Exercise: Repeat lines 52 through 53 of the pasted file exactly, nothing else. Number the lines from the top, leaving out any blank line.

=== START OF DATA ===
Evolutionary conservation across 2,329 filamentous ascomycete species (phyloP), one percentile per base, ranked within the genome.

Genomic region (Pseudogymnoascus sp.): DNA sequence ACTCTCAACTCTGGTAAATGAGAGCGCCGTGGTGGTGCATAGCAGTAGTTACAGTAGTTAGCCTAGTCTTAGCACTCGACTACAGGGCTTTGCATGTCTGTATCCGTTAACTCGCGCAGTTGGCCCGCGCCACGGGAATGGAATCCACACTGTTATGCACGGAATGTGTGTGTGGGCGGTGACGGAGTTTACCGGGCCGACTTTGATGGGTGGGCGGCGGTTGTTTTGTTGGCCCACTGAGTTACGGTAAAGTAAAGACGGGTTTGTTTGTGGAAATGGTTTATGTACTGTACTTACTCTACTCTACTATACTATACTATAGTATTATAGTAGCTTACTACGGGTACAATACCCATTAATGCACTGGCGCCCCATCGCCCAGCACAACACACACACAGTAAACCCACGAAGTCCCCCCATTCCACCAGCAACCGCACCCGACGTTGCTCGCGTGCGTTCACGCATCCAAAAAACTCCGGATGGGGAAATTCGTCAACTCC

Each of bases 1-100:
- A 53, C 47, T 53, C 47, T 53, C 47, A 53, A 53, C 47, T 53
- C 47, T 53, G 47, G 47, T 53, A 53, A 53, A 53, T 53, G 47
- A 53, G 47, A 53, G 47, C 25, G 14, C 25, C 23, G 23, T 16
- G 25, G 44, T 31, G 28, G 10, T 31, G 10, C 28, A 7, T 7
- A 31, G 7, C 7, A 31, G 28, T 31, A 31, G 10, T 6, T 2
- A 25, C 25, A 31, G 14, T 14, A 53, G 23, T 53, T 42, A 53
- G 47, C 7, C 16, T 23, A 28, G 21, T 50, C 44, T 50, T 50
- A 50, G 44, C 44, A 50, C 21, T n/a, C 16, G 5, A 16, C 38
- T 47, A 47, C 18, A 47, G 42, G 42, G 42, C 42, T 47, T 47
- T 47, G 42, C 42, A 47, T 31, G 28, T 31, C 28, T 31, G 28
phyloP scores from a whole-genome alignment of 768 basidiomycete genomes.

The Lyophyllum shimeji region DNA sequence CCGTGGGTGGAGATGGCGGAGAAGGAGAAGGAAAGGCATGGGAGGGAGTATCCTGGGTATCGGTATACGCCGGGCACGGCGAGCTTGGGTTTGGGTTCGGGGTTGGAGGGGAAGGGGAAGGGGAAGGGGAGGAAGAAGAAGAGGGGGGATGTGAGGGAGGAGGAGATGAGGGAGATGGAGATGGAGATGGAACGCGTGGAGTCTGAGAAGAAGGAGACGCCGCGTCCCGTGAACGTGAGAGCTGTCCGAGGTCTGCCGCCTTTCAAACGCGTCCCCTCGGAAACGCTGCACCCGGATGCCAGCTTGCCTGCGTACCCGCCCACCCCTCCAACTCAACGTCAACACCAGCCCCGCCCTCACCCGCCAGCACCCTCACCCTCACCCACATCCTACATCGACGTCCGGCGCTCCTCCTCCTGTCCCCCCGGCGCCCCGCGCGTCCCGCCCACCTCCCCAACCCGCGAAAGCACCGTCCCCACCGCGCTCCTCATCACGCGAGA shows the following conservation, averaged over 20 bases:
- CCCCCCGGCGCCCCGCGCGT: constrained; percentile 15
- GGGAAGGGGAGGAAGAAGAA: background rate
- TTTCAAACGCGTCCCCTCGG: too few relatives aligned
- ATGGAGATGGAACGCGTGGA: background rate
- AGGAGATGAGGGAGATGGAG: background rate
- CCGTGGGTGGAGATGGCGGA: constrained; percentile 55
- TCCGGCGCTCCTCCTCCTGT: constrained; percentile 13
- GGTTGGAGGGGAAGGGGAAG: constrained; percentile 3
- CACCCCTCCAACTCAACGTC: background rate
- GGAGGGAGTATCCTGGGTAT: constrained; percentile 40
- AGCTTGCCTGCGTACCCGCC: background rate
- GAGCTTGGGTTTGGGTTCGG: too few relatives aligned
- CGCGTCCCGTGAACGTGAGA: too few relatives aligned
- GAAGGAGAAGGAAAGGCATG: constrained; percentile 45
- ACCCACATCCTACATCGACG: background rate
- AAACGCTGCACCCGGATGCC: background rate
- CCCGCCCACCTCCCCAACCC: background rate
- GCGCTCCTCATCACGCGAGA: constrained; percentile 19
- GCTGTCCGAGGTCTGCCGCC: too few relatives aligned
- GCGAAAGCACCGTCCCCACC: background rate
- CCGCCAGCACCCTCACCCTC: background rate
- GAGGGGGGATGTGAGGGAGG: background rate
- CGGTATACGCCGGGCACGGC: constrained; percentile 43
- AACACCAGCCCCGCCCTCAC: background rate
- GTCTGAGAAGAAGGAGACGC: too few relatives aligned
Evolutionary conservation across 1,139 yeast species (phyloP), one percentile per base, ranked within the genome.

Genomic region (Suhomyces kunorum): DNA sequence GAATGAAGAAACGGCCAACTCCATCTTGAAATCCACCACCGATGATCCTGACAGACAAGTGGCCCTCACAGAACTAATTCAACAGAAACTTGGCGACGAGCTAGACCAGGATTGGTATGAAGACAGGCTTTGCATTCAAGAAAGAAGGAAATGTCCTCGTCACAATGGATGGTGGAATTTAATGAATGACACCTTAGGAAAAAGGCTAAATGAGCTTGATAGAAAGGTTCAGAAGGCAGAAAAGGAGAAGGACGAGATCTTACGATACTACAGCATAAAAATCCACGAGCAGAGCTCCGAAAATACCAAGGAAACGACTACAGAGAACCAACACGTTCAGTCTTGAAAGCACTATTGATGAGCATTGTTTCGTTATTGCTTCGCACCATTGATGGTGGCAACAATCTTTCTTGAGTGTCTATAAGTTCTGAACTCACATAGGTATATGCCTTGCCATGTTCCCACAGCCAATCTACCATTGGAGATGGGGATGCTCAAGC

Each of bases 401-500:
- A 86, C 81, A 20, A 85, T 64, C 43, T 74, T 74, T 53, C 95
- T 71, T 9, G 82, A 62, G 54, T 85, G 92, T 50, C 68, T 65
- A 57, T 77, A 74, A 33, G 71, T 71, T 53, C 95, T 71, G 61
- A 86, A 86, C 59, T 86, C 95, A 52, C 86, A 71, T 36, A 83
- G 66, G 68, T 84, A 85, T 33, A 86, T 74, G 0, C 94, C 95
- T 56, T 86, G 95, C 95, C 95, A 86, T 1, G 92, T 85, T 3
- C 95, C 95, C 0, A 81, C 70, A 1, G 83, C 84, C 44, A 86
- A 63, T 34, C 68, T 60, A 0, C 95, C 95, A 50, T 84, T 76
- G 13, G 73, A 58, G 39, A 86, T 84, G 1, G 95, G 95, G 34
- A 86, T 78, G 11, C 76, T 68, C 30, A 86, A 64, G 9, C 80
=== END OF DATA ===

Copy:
- G 13, G 73, A 58, G 39, A 86, T 84, G 1, G 95, G 95, G 34
- A 86, T 78, G 11, C 76, T 68, C 30, A 86, A 64, G 9, C 80